"This new initiative is amazing, right?" 
– Just about every executive on the planet, pretty much every day

This year marks the ten-year anniversary of my return to the analyst world of Forrester from academia where I had spent a wonderful, several-year break. Leaving teaching was a hard call to make. Teaching smart students is very fulfilling, energizing, and informative. In fact, it was a student on the back row of one of my classes who first introduced me to YouTube in 2005. When I made the tough decision to return to analyst life, there were two things about teaching that I knew I wouldn't miss, however: 1) faculty pay, and 2) student uptalk.

Most will recall from when it was a topic of wide conversation that uptalk refers to arbitrarily raising the pitch of your voice at the end of a phrase or sentence, as if asking a question though usually when no question is present. Uptalk was rampant on college campuses back then along with the more standard verbal pause, "like," which I also was not sad to leave behind. I tried to teach my students to exert more effort in their use of words and phrasing; some benefitted from my lessons, others did not. In the end, uptalk, while not a reason to leave teaching behind, was also not a reason to stay.

At last, I thought, I can move into the corporate world, where everybody understands the power of words and exercises more discipline in their choice of just the right word for just the right occasion. Wrong. While I was out for several years engaging in energizing discussions with young, smart students, something happened in the business world. A pernicious fad had arisen and spread itself pandemic-like into every industry. That fad, that disease is the word, "right?".

You know the one. The "right?" that people tack on to every third or fourth sentence when they're trying to be persuasive. It practically drips with manufactured authenticity — I'm trying to get down to your level, trying to make it seem like we're just two people having an earnest conversation, right? At the same time it reeks of the kind of fear and insecurity that dogs can smell and sharks can sense — please show me that what I just said make sense by nodding along as I end this sentence, am I right?

Ten years ago this terrible word landed on me like a ton of bricks. Conferences are particularly rife with it. I've counted as a single speaker asked us if he was "right?" more than thirty times in fewer than thirty minutes. I stopped counting because I had a headache. I desperately wanted to do something to correct this malady, to heal the business world of such a devastating ailment. I thought I would write a cunning and clever blog post, perchance, even ask a major news outlet if they wanted to run it as a frothy op-ed. But then I thought, "Nah, this, too, shall pass," and went on with my life.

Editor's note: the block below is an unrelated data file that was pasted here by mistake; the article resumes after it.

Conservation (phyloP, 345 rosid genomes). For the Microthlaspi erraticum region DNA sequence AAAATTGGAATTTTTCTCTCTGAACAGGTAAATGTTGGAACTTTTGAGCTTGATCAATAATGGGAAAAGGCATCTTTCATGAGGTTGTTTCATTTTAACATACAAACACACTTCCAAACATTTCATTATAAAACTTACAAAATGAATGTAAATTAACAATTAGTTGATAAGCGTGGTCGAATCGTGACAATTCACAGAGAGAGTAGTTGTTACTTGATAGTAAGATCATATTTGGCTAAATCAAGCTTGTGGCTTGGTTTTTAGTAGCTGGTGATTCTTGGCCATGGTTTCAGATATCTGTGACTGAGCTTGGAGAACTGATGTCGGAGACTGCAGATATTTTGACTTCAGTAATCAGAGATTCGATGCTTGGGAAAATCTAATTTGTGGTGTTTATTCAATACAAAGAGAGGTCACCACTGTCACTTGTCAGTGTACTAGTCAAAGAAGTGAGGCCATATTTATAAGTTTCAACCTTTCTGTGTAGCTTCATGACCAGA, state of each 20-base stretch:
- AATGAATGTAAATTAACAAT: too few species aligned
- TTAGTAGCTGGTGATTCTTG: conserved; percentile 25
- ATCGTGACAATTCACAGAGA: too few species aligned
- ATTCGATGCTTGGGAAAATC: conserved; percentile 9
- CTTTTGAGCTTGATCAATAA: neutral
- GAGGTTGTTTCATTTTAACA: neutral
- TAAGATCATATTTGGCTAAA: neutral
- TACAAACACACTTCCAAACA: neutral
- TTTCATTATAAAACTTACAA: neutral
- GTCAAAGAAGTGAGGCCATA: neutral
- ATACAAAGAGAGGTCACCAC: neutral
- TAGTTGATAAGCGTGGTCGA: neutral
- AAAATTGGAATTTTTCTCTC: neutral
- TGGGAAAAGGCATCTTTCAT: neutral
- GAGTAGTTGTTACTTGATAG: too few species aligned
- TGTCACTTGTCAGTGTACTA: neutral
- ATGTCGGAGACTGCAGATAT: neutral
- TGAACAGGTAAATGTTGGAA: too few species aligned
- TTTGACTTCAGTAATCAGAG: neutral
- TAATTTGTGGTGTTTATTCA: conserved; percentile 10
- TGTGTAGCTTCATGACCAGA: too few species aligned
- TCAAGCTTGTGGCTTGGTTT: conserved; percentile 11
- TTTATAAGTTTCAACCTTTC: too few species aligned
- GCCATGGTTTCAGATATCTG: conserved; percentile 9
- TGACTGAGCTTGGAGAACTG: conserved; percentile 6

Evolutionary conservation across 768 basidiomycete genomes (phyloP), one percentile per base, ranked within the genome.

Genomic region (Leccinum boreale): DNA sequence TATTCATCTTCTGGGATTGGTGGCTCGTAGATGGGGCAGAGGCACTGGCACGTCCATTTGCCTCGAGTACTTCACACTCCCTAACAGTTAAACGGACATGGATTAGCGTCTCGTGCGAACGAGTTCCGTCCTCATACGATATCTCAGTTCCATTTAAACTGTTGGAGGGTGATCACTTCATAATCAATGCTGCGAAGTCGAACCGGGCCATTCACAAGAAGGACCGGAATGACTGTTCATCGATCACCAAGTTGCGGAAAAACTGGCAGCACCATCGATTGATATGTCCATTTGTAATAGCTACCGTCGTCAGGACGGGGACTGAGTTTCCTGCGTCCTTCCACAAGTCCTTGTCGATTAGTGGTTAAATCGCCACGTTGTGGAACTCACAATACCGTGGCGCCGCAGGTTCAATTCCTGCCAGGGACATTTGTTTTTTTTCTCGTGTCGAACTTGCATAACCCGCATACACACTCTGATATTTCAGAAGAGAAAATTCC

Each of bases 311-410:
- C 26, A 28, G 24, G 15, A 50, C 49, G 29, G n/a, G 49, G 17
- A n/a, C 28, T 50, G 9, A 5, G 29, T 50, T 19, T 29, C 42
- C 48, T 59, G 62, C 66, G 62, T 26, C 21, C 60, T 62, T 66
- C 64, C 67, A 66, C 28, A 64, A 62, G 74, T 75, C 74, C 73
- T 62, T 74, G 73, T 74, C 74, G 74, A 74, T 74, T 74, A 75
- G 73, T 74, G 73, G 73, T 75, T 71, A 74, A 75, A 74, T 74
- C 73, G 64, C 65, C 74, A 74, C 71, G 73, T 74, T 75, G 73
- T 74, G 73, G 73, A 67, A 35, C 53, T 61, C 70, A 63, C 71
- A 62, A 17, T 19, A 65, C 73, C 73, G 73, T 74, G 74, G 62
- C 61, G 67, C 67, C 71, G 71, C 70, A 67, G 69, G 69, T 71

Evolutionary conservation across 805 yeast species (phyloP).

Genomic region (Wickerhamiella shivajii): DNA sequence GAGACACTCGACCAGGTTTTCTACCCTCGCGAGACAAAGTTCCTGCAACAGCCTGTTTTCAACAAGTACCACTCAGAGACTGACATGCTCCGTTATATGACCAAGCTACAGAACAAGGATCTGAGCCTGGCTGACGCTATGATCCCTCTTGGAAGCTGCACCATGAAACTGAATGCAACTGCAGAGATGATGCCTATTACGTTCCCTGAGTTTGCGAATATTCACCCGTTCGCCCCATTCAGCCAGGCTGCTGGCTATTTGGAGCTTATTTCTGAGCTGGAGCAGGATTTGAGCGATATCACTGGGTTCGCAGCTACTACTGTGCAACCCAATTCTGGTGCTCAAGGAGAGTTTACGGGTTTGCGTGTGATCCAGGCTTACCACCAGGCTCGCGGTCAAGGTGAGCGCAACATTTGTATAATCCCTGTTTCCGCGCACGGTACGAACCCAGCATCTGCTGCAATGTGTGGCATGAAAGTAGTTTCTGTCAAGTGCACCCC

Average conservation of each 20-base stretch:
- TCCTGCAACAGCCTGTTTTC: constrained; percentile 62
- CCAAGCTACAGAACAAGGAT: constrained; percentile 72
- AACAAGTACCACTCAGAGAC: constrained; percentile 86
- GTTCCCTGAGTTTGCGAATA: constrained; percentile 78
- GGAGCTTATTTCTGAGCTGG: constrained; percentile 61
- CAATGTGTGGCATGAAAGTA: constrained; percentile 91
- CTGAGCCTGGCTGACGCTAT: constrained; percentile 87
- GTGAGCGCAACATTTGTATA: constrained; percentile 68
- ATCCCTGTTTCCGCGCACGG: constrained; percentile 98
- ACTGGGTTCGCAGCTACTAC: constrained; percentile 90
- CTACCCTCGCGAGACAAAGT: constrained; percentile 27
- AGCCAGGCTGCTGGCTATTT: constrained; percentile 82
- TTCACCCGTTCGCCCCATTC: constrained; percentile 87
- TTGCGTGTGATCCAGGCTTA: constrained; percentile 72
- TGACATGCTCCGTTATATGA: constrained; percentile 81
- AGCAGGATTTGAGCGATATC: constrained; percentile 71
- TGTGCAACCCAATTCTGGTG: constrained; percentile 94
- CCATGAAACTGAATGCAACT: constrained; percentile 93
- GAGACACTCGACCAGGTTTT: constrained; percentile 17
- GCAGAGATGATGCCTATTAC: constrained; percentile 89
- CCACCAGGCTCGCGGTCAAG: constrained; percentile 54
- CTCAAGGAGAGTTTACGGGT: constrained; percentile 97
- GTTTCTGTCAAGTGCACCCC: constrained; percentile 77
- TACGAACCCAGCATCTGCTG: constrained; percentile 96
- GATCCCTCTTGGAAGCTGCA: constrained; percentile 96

It didn't pass. Ten years later this word still echoes throughout conference rooms, meeting spaces, and hallways. For some reason this fad did not join the other business jargon terms that preceded it, like, liaising, running point for something, or taking a quantum leap. (Okay, I'm guilty of using that last one from time to time, but I only use it in the strict sense of leaping from one orbit or level to another without crossing the space in between, but I digress.) We are still, a decade later, drowning in requests to validate someone's ideas every third sentence. And I want to just scream: "You're either right or you're not! If you are, be bold! If you are not, don't ask me to pretend!"

I get that the phrase works, probably explaining its longevity. I see that people nod when asked if the speaker is "right?" and that kind of response is human, even habit-forming. Recent research shows that such interpersonal synchrony actually activates the dopamine reward system, making it yet another thing that we can crave and become addicted to. Perhaps that's what's going on here: We're addicted to the affirmation, however forced, that we get when we ask for it.

However, explaining it doesn't justify it. My ongoing research in consumer psychology has taught me that identifying the biological underpinning of an urge doesn't require that we act out that urge. Which leads me to the ask: Can we just stop being so "right?" And before you look around, examine your speech first. I bet you don't even know you are an offender. Yes, you are still a good person and all that. But you could be a more persuasive and confident sounding good person if you dropped the "right?" You could also find more authentic ways to make yourself approachable, whether in how you use your voice, your body language, or just your personality. Try that and see if it changes how people respond to you. Maybe you'll get the same high that "right?" was delivering before.

And maybe, finally, I'll get a rest from you all being "right?" all the time.


This frothy post is good reading for a Friday afternoon and is brought to you by James McQuivey, Ph.D., a vice president and principal analyst at Forrester. He is also the author of the book Digital Disruption.